Moldova saw the commissioning of an assembly line for vacuum tube collectors in what used to be the large halls of a manufacturing plant. The owner of the premises is Raut, based in the city of Balti, who repurposed the location after succeeding in the government’s tender invitation at the end of 2016. The line, funded by the Polish government and the United Nations Industrial Development Organization (UNIDO), was implemented based on a technology partnership with Makroterm, a vacuum tube collector assembler from Cracow, Poland. The photo shows Dragos Pidleac, the then Director of Moldova’s Energy Efficiency Agency, and Manuel Mattiat from UNIDO (left and right, respectively, with an interpreter in the middle) during the inauguration.
The Polish-Moldovan collaboration project was part of an economic mission earlier. From the start, it was clear that it would involve a technology transfer between a Polish solar thermal manufacturer and a Moldovan business.
Called Enhancing local manufacturing capacity of solar thermal energy systems in the Republic of Moldova, its aim has been to build an assembly line for vacuum tube technology at Raut and train local staff. It was funded with a EUR 206,000 grant by the Polish government and EUR 40,000 by UNIDO. The beneficiary, Raut, contributed to the effort by providing the space needed for the production line and the manpower for implementation.
“We heard about the Polish government’s offer to join the technology transfer and applied at UNIDO,” explained Mateusz Wąchała, Project Manager at Makroterm. His company is a national supplier of solar thermal systems based on vacuum tube collectors assembled from double-glass evacuated tubes and U-pipe absorbers for pumped systems. Makroterm purchases the tubes from China and employs a simple assembly process, which is now also used in Moldova. “Assembly is as easy as building a Lego model and can be done by untrained workers,” Wąchała explained.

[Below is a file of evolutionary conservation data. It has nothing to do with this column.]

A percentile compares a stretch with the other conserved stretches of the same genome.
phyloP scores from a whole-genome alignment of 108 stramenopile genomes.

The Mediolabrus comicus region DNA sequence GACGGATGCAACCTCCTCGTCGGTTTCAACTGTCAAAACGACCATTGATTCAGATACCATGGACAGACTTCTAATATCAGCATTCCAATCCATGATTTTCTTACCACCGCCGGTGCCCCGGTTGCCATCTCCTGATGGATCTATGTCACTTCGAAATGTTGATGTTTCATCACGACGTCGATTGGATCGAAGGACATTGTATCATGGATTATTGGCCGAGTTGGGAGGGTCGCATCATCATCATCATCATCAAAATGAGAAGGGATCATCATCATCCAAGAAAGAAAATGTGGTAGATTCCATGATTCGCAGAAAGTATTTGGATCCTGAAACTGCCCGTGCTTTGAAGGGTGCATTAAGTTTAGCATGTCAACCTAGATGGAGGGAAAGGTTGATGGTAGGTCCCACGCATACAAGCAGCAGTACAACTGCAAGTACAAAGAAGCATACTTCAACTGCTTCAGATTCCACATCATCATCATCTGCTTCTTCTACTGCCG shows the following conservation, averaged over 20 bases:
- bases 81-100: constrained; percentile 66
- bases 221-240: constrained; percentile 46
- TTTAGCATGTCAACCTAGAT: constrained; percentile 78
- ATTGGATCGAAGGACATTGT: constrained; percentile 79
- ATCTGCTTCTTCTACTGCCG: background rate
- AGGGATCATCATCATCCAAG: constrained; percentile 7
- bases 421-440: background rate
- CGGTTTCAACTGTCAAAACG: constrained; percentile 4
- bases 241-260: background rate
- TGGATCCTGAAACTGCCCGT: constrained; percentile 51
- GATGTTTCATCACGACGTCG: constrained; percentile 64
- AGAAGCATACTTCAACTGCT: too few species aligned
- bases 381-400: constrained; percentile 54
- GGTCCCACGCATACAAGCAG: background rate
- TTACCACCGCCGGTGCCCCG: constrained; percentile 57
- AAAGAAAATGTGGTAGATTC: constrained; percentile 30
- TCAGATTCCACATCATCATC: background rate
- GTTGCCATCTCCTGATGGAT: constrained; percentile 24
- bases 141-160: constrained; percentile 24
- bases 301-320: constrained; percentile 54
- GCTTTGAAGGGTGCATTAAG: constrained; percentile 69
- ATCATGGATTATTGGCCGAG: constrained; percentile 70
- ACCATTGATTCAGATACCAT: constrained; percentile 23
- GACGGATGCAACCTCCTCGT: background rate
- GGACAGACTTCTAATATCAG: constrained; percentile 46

The Polish-based business delivers all the components – such as vacuum tubes, U-pipe absorbers and insulation for the manifold – to Balti, where Raut assembles the collectors and sells them on the domestic market. According to the World Map of Solar Thermal Industry 2015, Makroterm is a rather small Polish manufacturer, which had sold around 1,500 m² of collector area in 2014 (the latest figure available). The new assembly line is said to have an annual capacity of 1,500 collector units.
Up to 100 solar collectors are expected to be produced at the new Moldovan factory by the end of this year, and output might increase in the next. “The cooperation agreement between Raut and Makroterm also includes the development of sales strategies to increase Raut’s production capacities and reach other end customer groups beyond single-family house owners,” explained Mark Draeck, Industrial Development Officer at UNIDO’s headquarters in Vienna, who oversaw project implementation.
Eugene Gerden, a freelance journalist based in Moscow and specialised in renewable energies, contributed to this article.
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